NETWORK SWITCH MAKER Cisco has released a report that might make alarming reading for users of the world's most popular mobile operating system.
The report said that 99 percent of mobile malware is aimed at the Android mobile operating system (OS), and that 71 percent of all malicious websites target Google's mobile OS.
The news contradicts claims made by Google executive chairman Eric Schmidt, who raised a few eyebrows in October 2013 when he told a Gartner symposium "Not secure? It's more secure than the iPhone," without quantifying the statement.
Cisco makes the claim in its Annual Security Report for 2014, which also reports that 91 percent of web exploits target Java and most are attributable to users failing to update the Java runtime to the latest version. In fact, Cisco found that 76 percent of users of its own security products were found to be running an end of life version of Java.
Meanwhile the volume of e-mail spam continues to decline, however the proportion of spam with malicious payloads, as opposed to advertisements for casinos and viagra, has remained constant. In other words, there is less of it, but it is just as nasty.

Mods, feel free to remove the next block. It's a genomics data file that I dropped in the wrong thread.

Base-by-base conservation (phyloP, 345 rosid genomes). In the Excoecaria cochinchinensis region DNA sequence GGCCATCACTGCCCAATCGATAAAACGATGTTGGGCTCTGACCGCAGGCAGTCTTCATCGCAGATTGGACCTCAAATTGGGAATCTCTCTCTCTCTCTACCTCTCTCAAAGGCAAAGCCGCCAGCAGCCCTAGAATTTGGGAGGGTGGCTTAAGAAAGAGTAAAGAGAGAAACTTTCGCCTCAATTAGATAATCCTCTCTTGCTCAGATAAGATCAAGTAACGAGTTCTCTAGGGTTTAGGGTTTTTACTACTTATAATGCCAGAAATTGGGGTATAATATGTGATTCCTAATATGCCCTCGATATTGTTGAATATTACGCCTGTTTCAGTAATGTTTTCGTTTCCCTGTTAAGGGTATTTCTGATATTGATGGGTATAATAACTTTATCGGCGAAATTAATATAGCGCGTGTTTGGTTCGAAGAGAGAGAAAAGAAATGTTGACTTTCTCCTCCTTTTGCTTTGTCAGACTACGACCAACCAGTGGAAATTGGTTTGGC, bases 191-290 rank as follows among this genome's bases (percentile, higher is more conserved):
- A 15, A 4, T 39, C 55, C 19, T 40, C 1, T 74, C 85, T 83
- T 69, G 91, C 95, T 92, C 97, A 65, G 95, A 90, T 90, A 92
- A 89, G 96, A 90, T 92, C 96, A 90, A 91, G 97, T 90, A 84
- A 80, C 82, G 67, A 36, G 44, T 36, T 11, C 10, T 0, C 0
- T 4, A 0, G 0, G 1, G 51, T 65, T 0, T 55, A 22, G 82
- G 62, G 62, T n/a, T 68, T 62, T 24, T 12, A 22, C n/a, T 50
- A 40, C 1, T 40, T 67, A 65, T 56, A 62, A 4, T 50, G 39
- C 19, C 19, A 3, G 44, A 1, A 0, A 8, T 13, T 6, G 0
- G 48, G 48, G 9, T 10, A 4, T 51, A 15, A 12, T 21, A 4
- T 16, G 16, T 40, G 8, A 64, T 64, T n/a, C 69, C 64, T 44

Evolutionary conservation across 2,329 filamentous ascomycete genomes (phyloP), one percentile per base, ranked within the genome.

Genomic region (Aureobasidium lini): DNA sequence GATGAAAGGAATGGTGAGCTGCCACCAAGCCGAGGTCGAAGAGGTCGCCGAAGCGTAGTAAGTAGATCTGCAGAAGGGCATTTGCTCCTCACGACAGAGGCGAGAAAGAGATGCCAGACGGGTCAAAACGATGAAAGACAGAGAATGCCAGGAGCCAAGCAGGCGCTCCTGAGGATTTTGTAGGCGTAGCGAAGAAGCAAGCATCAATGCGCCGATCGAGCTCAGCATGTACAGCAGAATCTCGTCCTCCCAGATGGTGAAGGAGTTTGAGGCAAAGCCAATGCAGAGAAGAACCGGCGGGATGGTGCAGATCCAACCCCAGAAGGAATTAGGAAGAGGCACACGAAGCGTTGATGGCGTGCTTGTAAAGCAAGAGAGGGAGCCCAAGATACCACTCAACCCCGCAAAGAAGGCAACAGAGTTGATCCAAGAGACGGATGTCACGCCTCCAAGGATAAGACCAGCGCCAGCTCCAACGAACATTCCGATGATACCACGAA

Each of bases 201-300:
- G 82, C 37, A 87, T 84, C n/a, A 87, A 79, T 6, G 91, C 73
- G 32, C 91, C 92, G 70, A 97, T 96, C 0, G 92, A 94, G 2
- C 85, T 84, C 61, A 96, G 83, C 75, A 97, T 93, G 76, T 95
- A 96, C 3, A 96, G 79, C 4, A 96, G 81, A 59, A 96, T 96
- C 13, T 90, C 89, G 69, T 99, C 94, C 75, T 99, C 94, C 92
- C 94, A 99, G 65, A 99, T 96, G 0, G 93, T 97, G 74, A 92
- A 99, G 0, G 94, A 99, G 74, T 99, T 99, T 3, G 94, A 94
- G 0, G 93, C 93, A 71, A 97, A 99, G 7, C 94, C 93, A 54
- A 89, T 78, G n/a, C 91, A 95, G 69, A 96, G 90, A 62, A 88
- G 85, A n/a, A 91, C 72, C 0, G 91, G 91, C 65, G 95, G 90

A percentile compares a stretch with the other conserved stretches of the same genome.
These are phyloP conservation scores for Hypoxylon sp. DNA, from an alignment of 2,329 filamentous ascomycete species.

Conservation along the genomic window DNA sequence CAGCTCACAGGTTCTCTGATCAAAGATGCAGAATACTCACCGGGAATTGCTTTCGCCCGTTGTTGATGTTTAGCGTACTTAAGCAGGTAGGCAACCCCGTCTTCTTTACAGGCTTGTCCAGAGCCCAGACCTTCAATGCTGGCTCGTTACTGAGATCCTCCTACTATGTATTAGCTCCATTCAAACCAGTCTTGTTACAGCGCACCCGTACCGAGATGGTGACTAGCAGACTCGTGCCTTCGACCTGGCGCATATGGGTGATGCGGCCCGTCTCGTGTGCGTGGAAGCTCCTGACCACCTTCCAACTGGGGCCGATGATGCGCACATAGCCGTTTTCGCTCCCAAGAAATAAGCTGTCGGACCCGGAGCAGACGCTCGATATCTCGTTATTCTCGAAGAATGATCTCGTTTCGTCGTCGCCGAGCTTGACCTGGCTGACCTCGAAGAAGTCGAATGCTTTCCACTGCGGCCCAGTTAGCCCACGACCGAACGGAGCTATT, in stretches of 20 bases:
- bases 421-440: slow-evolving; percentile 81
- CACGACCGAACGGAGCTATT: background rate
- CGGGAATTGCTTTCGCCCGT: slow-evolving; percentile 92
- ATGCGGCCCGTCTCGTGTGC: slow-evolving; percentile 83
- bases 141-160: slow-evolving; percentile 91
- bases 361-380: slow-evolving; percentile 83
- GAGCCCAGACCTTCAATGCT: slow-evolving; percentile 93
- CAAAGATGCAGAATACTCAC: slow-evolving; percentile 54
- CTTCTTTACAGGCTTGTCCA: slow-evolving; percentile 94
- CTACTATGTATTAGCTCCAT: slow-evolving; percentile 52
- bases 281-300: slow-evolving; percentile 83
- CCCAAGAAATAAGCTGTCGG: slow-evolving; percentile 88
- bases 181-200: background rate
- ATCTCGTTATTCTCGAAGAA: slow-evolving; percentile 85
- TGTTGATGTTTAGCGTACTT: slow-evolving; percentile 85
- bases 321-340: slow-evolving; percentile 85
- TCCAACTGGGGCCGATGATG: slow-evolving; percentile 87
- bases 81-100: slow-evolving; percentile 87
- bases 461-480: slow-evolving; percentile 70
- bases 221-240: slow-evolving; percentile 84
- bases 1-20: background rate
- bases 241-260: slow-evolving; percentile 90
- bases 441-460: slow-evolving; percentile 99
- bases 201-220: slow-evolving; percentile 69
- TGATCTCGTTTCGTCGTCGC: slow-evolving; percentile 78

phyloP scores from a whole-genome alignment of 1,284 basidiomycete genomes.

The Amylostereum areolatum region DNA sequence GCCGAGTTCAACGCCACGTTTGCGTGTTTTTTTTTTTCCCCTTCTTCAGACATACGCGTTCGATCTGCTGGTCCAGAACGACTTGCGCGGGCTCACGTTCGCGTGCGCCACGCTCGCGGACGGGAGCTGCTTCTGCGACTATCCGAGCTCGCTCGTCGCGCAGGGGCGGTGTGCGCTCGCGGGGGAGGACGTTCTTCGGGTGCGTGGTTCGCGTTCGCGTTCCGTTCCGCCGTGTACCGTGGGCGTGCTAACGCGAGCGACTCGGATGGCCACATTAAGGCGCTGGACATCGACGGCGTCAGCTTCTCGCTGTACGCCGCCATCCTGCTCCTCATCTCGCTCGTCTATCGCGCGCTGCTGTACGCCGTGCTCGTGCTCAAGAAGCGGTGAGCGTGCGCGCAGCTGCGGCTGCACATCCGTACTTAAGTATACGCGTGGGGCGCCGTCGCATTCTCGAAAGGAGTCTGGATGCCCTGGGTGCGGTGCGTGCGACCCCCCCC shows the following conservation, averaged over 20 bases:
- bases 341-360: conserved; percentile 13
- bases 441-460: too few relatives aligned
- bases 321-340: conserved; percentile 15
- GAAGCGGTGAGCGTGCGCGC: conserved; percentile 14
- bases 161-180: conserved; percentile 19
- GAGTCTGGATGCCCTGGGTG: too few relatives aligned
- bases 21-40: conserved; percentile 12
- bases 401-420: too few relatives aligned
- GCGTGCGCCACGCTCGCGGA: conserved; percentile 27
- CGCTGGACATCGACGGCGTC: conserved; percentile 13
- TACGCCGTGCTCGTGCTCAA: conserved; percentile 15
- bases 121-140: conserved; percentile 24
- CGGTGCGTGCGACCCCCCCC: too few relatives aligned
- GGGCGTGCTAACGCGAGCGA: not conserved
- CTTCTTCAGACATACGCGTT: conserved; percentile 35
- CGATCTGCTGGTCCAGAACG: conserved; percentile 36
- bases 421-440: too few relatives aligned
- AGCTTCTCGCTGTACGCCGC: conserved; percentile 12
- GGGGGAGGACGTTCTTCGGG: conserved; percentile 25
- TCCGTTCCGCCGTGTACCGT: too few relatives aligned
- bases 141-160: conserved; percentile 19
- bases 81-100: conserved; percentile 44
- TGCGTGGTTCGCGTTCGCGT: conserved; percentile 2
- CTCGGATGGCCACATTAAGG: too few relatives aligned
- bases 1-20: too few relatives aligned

The news that Android is targeted so heavily will come as no surprise to most analysts. A scan of the Google Play store shows that it remains populated with copycat apps and spam notification triggers. Users have been calling for some time for Google to police its Android app store more effectively, but it has maintained that would go against the open source spirit of Android. It has, however, begun to remove malicious apps reactively.
Readers told The INQUIRER last August that Android malware was not a major concern to them, as they thought they knew how to spot malicious apps. µ
Plus the cost of ambition as moonshots eat into the coffers
Spoiler alert: it's probably VeriSign
Did we say cuts off? We meant traps them inside their own home